Dudo’s account vividly describes how the Vikings used an elaborate ruse to gain entry into the city.

Nevertheless, he maintains that, although the Vikings may have assumed they raided Rome, they did not actually do so.

Other accounts that refer to the loot of Luni include Deeds of the Danes by the Danish historian Saxo Grammaticus and two Icelandic sagas, The Tale of Ragnar’s Sons and The Saga of Ragnar Lothbrok

All these sources date from the 12th and 13th centuries and may have been based on Dudo’s account, which is not considered reliable.

Finally, no other historical sources of the time mention the Vikings ever reaching Rome. It is unlikely they ever did. 

Also, see How Did the Vikings Stay Warm? to learn more.

Viking Dane Axe
What did the Vikings do in Rome? See below

What did the Vikings do in Rome?

The Vikings did not do anything in Rome; they did not even get to it.

Although they may have traveled down the Mediterranean Sea and reached Italy, no reliable records indicate that they ever approached or attacked Rome. 

A few historical and legendary sources describe a Viking raiding party setting off for Rome.

According to these accounts, the Viking chieftains Bjorn Ironside and Hastein attacked the Italian city of Luni in 860 A.D., mistaking it for Rome.

However, these accounts are considered unreliable, and it is uncertain whether the Vikings attacked Luni or mistook it for Rome.

No other reliable sources indicate that the Vikings ever sacked Rome or even arrived at it, making the events highly unlikely.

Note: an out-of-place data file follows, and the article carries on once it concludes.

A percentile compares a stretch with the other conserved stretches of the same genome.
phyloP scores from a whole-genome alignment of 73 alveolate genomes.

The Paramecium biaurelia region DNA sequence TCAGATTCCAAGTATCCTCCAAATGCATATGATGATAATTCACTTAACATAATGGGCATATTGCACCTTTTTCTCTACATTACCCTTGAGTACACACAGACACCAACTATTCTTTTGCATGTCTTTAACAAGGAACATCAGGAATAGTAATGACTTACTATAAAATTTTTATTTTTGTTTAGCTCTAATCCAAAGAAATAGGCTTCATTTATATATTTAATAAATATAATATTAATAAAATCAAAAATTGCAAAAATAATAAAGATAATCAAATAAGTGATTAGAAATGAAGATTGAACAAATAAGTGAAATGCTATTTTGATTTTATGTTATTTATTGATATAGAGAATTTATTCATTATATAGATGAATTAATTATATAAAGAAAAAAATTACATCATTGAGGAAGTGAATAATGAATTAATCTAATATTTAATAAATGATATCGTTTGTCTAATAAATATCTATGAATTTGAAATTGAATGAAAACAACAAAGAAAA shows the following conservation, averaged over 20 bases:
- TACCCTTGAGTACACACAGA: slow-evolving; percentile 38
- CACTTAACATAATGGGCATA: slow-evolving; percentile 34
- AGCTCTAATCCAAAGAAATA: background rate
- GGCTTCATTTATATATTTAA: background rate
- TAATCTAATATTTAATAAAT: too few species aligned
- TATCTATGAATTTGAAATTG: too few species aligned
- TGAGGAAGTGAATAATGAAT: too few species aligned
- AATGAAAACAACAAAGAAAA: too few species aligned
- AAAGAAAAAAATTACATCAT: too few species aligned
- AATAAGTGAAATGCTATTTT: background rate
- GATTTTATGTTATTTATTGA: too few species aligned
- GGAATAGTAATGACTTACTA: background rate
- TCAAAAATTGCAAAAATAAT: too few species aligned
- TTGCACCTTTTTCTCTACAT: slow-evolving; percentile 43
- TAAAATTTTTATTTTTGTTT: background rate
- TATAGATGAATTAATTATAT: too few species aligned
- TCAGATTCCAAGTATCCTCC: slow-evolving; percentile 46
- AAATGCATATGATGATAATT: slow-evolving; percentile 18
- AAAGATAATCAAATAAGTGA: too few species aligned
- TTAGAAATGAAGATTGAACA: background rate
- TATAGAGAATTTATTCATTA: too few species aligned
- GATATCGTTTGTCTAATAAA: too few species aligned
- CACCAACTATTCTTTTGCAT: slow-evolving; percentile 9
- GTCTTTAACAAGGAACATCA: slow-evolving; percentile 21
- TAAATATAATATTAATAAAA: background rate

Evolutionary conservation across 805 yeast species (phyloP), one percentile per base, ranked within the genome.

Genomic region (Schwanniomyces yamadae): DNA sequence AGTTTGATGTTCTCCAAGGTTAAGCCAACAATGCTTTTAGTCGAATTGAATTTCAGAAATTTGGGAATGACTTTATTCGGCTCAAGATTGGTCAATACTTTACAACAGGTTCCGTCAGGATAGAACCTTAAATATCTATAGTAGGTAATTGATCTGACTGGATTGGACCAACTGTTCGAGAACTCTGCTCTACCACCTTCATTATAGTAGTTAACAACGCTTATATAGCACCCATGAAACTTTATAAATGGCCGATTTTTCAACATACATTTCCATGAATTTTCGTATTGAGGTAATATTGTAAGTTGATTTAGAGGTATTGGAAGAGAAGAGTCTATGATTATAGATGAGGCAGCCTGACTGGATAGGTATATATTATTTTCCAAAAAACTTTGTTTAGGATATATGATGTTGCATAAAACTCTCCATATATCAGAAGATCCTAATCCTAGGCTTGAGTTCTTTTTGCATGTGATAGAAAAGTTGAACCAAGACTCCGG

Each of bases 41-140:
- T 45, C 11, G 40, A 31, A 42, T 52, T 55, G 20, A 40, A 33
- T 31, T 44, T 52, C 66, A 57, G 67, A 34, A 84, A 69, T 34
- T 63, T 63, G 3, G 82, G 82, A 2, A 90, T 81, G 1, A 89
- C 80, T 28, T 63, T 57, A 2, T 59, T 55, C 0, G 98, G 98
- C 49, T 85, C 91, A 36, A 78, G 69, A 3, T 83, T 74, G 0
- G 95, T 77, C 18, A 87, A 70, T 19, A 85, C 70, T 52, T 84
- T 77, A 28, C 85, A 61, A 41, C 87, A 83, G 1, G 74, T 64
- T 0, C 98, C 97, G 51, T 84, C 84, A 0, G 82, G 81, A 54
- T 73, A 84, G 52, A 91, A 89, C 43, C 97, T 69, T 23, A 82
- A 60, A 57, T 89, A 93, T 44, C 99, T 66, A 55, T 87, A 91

Also, see 250 Viking Boy Names to learn more.

Viking ship
Were the Vikings and the Romans enemies? See below

Were the Vikings and the Romans enemies?

The Vikings and Romans were not enemies. The Western Roman Empire had collapsed by the time of the Vikings, and the Vikings had excellent relations with the Eastern Roman Empire.

They protected their rulers and fought on their side in battle, making them allies rather than enemies. [5] [6]

The start of the Viking Age is usually marked by the year 793 A.D., when the Vikings raided a monastery at Lindisfarne on the northeastern coast of England.

By then, the western branch of the Roman Empire no longer existed. Weakening rapidly over the 5th century A.D., its last Emperor was defeated in 476 A.D.

Thus, the Vikings could not have had any relations with the Western Roman Empire.

There are also no indications in the historical record that they had either friendly or hostile relations with the later Germanic rulers of Rome.

The Eastern Roman Empire—also known as the Byzantine Empire—continued for another millennium after the fall of the Western Roman Empire, long outlasting the Vikings.

This made the Vikings their contemporaries. However, the Vikings had excellent relations with the Byzantine kings. 

Viking mercenaries augmented Byzantine forces in battle on multiple occasions.

They also made up the personal bodyguard of the Byzantine Emperors, which was known as the Varangian Guard. 

All of this made the Vikings allies of the Eastern Roman Empire rather than enemies.


Although there are apocryphal accounts of Viking attempts to reach Rome, there is no reliable evidence that they actually did.

Also, see 250 Viking Girl Names to learn more.

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Christian Christensen

Christian started Scandinavia Facts to explore his family heritage, raise awareness of one of his academic interests as a professor, and civilly promote the region. Please see the About page for details.